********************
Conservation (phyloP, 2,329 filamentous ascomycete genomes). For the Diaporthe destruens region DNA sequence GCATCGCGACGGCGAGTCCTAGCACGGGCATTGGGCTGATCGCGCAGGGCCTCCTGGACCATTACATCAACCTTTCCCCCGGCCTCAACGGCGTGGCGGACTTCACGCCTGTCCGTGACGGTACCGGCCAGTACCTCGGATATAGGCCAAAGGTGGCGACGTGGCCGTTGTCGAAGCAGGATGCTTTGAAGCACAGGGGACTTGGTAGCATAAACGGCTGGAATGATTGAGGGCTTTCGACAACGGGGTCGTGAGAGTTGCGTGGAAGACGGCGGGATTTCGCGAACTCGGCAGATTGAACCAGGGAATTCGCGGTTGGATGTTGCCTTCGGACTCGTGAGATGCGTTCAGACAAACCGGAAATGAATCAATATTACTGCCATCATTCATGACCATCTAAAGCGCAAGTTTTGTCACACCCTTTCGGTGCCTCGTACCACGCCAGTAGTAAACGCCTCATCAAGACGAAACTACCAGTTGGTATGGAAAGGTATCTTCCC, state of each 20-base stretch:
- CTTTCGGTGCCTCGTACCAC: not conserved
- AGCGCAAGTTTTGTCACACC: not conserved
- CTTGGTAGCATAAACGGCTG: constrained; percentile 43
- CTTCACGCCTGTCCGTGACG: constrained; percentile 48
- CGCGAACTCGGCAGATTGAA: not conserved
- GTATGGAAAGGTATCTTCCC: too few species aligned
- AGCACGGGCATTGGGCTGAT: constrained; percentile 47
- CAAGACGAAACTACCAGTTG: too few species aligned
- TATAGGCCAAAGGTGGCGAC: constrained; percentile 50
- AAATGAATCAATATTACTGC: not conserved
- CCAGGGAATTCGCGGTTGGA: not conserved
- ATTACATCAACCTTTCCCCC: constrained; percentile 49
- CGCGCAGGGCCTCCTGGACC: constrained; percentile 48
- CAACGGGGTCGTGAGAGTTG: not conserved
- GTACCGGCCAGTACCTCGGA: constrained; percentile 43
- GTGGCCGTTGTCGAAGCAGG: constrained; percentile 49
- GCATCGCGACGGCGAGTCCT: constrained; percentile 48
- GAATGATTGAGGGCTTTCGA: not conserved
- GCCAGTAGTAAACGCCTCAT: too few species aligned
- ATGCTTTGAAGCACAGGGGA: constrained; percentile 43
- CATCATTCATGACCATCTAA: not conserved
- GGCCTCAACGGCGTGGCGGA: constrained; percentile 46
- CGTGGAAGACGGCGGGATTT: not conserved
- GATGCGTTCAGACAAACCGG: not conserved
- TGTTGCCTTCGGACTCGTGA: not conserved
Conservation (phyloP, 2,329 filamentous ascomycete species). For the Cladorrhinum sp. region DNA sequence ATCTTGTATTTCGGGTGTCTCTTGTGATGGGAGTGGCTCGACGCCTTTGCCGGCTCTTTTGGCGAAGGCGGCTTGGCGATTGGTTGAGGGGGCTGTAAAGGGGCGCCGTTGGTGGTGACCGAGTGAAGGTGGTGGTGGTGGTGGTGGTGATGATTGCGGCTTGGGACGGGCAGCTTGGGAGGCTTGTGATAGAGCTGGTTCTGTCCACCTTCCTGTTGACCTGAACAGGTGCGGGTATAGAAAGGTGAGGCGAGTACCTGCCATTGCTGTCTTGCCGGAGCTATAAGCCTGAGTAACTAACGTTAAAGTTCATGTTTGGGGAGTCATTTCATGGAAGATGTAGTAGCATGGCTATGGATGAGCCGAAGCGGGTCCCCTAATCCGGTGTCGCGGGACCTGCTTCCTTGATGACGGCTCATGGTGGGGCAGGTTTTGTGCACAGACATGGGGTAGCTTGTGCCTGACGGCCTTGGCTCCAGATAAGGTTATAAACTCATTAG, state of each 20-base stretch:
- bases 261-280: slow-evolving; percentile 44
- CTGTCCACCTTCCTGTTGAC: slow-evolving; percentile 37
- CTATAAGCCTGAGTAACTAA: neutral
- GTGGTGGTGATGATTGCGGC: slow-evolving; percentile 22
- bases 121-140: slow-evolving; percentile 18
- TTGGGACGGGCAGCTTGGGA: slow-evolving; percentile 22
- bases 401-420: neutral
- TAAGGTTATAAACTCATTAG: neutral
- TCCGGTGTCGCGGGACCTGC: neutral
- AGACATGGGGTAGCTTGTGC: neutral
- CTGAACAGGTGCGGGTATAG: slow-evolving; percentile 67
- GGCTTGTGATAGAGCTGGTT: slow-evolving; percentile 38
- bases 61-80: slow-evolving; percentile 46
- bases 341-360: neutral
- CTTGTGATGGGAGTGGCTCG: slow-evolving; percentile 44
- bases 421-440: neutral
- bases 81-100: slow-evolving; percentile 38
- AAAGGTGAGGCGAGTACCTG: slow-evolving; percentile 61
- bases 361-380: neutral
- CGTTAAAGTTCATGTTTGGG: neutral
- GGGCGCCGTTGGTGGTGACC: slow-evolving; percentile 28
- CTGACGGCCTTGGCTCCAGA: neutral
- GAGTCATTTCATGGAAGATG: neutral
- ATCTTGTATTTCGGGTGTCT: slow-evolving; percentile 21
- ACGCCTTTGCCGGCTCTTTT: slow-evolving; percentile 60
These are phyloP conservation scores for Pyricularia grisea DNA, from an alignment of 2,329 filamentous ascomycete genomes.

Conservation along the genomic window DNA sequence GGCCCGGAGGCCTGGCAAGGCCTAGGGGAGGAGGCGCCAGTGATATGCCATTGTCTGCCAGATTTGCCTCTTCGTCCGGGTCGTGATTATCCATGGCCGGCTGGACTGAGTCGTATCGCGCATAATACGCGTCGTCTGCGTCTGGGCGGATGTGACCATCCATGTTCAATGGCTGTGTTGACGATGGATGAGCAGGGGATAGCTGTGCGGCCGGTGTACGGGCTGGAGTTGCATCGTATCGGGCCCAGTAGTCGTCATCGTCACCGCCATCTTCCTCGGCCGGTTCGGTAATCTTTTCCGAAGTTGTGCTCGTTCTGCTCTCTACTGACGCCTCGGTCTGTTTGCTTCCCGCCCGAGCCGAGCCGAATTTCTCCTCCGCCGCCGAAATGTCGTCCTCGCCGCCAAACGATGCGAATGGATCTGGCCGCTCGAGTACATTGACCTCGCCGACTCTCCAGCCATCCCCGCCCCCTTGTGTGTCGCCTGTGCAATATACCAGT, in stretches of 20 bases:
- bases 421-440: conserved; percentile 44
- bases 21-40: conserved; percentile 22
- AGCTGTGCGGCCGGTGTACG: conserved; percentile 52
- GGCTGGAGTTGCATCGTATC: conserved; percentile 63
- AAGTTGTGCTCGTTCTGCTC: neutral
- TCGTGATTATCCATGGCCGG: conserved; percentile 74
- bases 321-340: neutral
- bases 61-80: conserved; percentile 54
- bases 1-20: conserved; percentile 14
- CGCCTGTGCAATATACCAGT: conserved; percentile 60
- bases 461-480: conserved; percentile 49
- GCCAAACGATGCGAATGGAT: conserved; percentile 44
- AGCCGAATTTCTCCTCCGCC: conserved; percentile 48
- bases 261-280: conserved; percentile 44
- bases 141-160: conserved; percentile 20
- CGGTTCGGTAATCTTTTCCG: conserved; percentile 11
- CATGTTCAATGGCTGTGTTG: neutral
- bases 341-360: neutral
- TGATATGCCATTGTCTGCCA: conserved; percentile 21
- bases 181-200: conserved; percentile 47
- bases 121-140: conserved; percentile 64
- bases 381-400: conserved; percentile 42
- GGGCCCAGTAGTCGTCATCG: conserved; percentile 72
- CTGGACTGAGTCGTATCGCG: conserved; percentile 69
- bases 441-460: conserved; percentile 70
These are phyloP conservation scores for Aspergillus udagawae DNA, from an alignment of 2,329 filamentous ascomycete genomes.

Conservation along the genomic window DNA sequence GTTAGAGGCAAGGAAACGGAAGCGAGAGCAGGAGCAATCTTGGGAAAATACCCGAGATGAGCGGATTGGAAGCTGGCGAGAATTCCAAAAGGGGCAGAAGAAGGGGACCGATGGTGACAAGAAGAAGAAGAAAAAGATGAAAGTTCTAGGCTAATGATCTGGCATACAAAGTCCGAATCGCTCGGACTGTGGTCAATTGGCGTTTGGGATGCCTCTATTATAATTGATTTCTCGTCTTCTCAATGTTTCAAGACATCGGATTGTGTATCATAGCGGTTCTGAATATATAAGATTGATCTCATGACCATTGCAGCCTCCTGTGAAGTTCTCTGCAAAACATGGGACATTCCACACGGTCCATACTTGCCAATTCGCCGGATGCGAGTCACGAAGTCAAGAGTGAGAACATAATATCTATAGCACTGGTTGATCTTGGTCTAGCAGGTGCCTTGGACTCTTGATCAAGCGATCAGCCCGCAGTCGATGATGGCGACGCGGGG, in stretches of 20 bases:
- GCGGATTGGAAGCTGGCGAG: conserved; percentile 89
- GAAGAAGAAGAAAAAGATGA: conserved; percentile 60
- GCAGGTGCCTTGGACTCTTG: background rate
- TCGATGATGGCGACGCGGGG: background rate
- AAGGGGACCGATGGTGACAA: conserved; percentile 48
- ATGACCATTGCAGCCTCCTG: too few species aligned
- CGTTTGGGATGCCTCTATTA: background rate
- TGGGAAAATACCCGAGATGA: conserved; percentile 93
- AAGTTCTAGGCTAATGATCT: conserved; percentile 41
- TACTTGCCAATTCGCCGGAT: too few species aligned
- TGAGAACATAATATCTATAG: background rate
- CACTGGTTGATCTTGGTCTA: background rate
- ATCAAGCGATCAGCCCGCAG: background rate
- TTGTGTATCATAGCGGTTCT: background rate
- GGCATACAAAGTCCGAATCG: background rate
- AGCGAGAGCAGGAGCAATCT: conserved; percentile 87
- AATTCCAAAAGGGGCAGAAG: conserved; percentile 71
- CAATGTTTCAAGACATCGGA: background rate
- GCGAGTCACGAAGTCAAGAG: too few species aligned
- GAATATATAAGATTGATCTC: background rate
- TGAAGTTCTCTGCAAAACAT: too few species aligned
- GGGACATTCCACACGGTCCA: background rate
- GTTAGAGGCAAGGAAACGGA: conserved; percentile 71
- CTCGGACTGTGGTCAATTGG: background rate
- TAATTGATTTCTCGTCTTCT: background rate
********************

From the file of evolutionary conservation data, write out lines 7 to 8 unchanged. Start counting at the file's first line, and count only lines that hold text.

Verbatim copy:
- GTATGGAAAGGTATCTTCCC: too few species aligned
- AGCACGGGCATTGGGCTGAT: constrained; percentile 47